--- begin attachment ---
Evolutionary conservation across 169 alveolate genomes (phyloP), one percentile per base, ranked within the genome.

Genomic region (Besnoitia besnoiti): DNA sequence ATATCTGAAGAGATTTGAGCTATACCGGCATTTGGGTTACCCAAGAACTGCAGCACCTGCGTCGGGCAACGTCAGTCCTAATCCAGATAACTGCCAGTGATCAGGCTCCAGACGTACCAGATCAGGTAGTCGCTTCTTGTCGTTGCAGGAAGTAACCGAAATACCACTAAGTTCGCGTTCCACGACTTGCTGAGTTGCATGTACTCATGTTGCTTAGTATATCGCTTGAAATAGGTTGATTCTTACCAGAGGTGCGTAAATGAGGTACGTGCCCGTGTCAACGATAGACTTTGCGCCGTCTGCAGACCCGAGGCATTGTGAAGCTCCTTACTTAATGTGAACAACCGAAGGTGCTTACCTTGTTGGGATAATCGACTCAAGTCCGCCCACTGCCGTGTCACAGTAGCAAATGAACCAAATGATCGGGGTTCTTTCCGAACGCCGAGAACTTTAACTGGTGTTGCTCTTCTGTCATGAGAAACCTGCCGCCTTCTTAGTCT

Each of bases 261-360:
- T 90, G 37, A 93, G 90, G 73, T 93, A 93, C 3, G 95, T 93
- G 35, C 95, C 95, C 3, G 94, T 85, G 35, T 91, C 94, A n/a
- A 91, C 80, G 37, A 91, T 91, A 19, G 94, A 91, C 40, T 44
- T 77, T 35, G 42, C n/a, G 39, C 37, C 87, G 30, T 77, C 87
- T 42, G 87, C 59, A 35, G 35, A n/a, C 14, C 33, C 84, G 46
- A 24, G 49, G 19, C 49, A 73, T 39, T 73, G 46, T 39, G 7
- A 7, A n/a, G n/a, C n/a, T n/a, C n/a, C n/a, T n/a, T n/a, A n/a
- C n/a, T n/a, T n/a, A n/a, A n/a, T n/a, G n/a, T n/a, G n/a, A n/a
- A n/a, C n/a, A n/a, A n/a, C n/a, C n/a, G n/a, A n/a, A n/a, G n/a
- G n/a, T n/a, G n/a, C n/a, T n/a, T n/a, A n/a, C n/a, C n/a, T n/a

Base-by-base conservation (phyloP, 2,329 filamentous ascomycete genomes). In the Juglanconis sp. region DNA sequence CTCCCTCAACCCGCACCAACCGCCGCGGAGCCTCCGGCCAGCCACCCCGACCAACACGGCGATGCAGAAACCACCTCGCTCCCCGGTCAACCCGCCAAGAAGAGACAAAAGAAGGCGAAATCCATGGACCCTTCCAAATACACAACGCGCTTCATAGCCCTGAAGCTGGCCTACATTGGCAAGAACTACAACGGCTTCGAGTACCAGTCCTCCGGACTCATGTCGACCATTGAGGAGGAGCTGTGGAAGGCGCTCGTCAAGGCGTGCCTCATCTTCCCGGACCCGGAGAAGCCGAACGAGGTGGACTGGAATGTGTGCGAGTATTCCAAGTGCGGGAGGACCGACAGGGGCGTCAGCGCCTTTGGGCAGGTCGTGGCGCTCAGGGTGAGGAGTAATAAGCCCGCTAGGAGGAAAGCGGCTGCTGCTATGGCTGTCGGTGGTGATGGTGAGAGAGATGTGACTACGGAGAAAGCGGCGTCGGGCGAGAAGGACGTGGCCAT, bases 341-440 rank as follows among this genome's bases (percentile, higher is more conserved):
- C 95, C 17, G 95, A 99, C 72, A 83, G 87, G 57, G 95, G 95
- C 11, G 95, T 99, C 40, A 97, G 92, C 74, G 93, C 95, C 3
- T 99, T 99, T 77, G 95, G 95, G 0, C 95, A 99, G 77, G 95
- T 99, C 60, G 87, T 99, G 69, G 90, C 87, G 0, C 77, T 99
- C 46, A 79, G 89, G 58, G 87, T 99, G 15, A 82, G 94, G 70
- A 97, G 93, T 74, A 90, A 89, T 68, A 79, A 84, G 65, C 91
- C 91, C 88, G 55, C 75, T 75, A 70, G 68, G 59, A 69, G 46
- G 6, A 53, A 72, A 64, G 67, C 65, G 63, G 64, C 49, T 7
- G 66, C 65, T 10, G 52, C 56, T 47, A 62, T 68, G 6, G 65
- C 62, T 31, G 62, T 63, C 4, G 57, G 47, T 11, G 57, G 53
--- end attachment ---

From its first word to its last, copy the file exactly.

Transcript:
Evolutionary conservation across 169 alveolate genomes (phyloP), one percentile per base, ranked within the genome.

Genomic region (Besnoitia besnoiti): DNA sequence ATATCTGAAGAGATTTGAGCTATACCGGCATTTGGGTTACCCAAGAACTGCAGCACCTGCGTCGGGCAACGTCAGTCCTAATCCAGATAACTGCCAGTGATCAGGCTCCAGACGTACCAGATCAGGTAGTCGCTTCTTGTCGTTGCAGGAAGTAACCGAAATACCACTAAGTTCGCGTTCCACGACTTGCTGAGTTGCATGTACTCATGTTGCTTAGTATATCGCTTGAAATAGGTTGATTCTTACCAGAGGTGCGTAAATGAGGTACGTGCCCGTGTCAACGATAGACTTTGCGCCGTCTGCAGACCCGAGGCATTGTGAAGCTCCTTACTTAATGTGAACAACCGAAGGTGCTTACCTTGTTGGGATAATCGACTCAAGTCCGCCCACTGCCGTGTCACAGTAGCAAATGAACCAAATGATCGGGGTTCTTTCCGAACGCCGAGAACTTTAACTGGTGTTGCTCTTCTGTCATGAGAAACCTGCCGCCTTCTTAGTCT

Each of bases 261-360:
- T 90, G 37, A 93, G 90, G 73, T 93, A 93, C 3, G 95, T 93
- G 35, C 95, C 95, C 3, G 94, T 85, G 35, T 91, C 94, A n/a
- A 91, C 80, G 37, A 91, T 91, A 19, G 94, A 91, C 40, T 44
- T 77, T 35, G 42, C n/a, G 39, C 37, C 87, G 30, T 77, C 87
- T 42, G 87, C 59, A 35, G 35, A n/a, C 14, C 33, C 84, G 46
- A 24, G 49, G 19, C 49, A 73, T 39, T 73, G 46, T 39, G 7
- A 7, A n/a, G n/a, C n/a, T n/a, C n/a, C n/a, T n/a, T n/a, A n/a
- C n/a, T n/a, T n/a, A n/a, A n/a, T n/a, G n/a, T n/a, G n/a, A n/a
- A n/a, C n/a, A n/a, A n/a, C n/a, C n/a, G n/a, A n/a, A n/a, G n/a
- G n/a, T n/a, G n/a, C n/a, T n/a, T n/a, A n/a, C n/a, C n/a, T n/a

Base-by-base conservation (phyloP, 2,329 filamentous ascomycete genomes). In the Juglanconis sp. region DNA sequence CTCCCTCAACCCGCACCAACCGCCGCGGAGCCTCCGGCCAGCCACCCCGACCAACACGGCGATGCAGAAACCACCTCGCTCCCCGGTCAACCCGCCAAGAAGAGACAAAAGAAGGCGAAATCCATGGACCCTTCCAAATACACAACGCGCTTCATAGCCCTGAAGCTGGCCTACATTGGCAAGAACTACAACGGCTTCGAGTACCAGTCCTCCGGACTCATGTCGACCATTGAGGAGGAGCTGTGGAAGGCGCTCGTCAAGGCGTGCCTCATCTTCCCGGACCCGGAGAAGCCGAACGAGGTGGACTGGAATGTGTGCGAGTATTCCAAGTGCGGGAGGACCGACAGGGGCGTCAGCGCCTTTGGGCAGGTCGTGGCGCTCAGGGTGAGGAGTAATAAGCCCGCTAGGAGGAAAGCGGCTGCTGCTATGGCTGTCGGTGGTGATGGTGAGAGAGATGTGACTACGGAGAAAGCGGCGTCGGGCGAGAAGGACGTGGCCAT, bases 341-440 rank as follows among this genome's bases (percentile, higher is more conserved):
- C 95, C 17, G 95, A 99, C 72, A 83, G 87, G 57, G 95, G 95
- C 11, G 95, T 99, C 40, A 97, G 92, C 74, G 93, C 95, C 3
- T 99, T 99, T 77, G 95, G 95, G 0, C 95, A 99, G 77, G 95
- T 99, C 60, G 87, T 99, G 69, G 90, C 87, G 0, C 77, T 99
- C 46, A 79, G 89, G 58, G 87, T 99, G 15, A 82, G 94, G 70
- A 97, G 93, T 74, A 90, A 89, T 68, A 79, A 84, G 65, C 91
- C 91, C 88, G 55, C 75, T 75, A 70, G 68, G 59, A 69, G 46
- G 6, A 53, A 72, A 64, G 67, C 65, G 63, G 64, C 49, T 7
- G 66, C 65, T 10, G 52, C 56, T 47, A 62, T 68, G 6, G 65
- C 62, T 31, G 62, T 63, C 4, G 57, G 47, T 11, G 57, G 53